International Criminal Court

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Crimean Tatars: Eight Years of Anything but Marginal Resistance

On 3 March 2022, Professor Alain Pellet published a reflection on Russia’s invasion of Ukraine, drawing parallels to the 2014 occupation of Crimea. With the eighth anniversary of the Crimean ‘referendum’ approaching, this post will respond to Prof. Pellet’s thoughts on the Crimean Tatars and their ‘marginal’, according to Prof. Pellet, reaction to Russia’s activities in Crimea since 2014. This post will also address the ensuing human rights violations and crimes that were committed against the Crimean Tatars in 2014 and beyond, which formed a campaign of persecution and racial discrimination persisting to date.

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Territorial Jurisdiction of the International Criminal Court over the Russian Leadership: Locus Delicti in Complicity Cases

Note by the editors: this is a contribution from an author in Russia, whose identity, affiliation and qualifications are known to the editors. In line with our policy and in light of the grave and ongoing threats to academic freedom and freedom of expression in Russia, the author has requested to remain anonymous.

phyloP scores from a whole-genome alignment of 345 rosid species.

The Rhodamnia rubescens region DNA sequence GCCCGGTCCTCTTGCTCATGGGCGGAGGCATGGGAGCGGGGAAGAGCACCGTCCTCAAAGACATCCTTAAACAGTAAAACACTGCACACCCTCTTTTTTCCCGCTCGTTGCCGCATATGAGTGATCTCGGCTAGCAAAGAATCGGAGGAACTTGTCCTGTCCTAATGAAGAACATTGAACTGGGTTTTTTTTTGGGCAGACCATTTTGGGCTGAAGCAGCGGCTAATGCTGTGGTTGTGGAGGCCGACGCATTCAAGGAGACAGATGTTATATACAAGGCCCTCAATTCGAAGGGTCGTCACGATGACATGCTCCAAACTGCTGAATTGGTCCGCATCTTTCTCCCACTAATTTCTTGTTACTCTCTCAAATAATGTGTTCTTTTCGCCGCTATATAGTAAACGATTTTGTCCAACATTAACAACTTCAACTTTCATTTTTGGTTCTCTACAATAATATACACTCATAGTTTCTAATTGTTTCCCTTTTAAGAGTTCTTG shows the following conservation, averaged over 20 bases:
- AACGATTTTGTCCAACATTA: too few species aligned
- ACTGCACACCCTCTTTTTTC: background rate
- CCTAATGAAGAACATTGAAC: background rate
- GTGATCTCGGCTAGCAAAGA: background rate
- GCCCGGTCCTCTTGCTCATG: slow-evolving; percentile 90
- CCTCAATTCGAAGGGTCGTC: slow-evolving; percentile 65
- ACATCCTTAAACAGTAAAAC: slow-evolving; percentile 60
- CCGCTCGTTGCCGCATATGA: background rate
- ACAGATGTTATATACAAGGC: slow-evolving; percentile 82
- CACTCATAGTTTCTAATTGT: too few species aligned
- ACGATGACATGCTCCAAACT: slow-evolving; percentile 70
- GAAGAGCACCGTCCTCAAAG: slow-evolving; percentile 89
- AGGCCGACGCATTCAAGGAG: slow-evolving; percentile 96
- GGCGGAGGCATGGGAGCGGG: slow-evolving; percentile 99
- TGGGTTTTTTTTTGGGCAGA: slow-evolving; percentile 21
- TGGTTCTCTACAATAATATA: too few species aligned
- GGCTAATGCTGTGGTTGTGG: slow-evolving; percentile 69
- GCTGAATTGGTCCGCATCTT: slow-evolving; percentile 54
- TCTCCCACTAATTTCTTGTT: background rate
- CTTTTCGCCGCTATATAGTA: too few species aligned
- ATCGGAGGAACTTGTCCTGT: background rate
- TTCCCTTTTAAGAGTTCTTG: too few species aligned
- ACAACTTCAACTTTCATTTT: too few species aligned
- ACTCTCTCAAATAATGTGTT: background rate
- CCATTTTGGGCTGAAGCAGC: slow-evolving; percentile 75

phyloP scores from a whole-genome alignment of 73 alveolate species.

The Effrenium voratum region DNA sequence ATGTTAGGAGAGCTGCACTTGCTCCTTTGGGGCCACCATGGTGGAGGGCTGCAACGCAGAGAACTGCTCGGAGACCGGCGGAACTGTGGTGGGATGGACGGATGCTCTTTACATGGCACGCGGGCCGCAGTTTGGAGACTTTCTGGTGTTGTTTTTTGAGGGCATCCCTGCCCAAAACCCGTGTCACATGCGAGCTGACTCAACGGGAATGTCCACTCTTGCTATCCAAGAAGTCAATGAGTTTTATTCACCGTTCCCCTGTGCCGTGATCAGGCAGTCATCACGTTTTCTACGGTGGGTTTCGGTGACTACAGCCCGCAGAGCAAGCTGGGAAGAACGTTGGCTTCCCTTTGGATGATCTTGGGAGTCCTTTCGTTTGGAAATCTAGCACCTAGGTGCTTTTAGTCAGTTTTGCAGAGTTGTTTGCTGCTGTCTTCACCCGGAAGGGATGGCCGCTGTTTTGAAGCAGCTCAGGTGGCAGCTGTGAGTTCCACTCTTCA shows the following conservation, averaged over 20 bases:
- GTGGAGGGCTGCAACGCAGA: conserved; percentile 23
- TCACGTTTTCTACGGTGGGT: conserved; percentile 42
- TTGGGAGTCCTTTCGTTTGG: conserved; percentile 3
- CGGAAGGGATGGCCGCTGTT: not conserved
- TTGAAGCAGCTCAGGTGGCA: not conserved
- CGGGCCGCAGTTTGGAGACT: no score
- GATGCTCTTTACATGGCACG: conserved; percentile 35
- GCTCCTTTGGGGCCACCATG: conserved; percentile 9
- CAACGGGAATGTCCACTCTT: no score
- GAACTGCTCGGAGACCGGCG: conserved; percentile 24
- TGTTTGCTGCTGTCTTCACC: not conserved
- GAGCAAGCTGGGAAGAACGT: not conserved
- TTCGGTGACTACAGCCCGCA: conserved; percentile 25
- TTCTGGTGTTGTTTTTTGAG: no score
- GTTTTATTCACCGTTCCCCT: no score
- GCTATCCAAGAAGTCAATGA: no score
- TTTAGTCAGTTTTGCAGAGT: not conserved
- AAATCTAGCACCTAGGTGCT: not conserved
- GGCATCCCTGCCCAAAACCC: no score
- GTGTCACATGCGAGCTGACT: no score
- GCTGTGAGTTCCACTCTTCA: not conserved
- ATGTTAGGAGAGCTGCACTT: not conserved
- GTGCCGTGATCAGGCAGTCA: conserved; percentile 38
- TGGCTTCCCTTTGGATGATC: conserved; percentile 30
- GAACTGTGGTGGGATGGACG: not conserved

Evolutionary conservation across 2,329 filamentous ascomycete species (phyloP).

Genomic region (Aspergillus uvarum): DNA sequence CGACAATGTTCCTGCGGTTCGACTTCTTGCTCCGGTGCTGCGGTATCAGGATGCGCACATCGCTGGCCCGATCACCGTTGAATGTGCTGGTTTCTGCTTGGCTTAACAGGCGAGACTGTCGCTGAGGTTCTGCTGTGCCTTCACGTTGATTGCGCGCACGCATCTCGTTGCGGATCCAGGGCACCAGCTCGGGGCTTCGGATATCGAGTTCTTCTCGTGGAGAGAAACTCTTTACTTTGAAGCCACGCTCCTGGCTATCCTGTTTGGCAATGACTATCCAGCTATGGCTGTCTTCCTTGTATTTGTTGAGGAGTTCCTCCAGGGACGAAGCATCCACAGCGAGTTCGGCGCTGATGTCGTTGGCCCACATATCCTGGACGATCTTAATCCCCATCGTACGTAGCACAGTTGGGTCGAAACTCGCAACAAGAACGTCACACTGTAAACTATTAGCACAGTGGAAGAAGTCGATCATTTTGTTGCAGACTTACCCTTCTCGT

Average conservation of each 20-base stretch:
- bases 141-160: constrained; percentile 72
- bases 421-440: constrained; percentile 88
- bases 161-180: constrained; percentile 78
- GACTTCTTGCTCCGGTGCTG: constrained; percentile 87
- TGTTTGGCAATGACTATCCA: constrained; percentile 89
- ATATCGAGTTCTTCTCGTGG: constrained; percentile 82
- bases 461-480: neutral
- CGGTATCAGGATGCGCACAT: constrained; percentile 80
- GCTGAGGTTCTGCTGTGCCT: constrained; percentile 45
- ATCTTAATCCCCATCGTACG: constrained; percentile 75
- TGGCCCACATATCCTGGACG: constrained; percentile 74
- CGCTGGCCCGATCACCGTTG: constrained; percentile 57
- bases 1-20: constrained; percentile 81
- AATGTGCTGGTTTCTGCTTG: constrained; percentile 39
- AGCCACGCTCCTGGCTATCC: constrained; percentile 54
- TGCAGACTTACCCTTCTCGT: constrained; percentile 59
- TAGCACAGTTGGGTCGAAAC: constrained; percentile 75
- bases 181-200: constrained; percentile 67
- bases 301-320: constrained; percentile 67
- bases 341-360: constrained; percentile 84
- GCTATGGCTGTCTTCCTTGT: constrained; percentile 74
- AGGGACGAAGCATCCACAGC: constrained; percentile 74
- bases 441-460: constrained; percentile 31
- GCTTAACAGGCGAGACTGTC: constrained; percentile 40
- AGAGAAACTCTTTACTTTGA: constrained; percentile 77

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The War of Aggression Against Ukraine, Cultural Property and Genocide: Why it is Imperative to Take a Close Look at Cultural Property

For too long, a great deal of energy has been invested in trying to decipher obscure statements made by Vladimir Putin (a true “masterclass of disinformation”: Åslund 2021; cf. Kappeler 2021). Now that Putin has started a war of aggression against Ukraine, it is high time that we take his denials of Ukrainian statehood and…

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EJIL:The Podcast! Episode 14 – “From Russia With War”

In this episode Philippa Webb, Marko Milanovic and I are joined by Rebecca Barber (Asia Pacific Centre for the Responsibility to Protect) and Mike Becker (Trinity College Dublin) to examine various aspects of Russia’s war on Ukraine. The discussion begins with an evaluation of Russia’s legal justification for invading Ukraine, moving to…

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Aggression against Ukraine: Avenues for Accountability for Core Crimes

The unprovoked attack by Russia against Ukraine should be qualified as a crime against peace, or the crime of aggression, as defined in Article 6(a) of the IMT Charter and in Article 8bis of the ICC Statute. There are also allegations of war crimes as the Russian armed forces have targeted…

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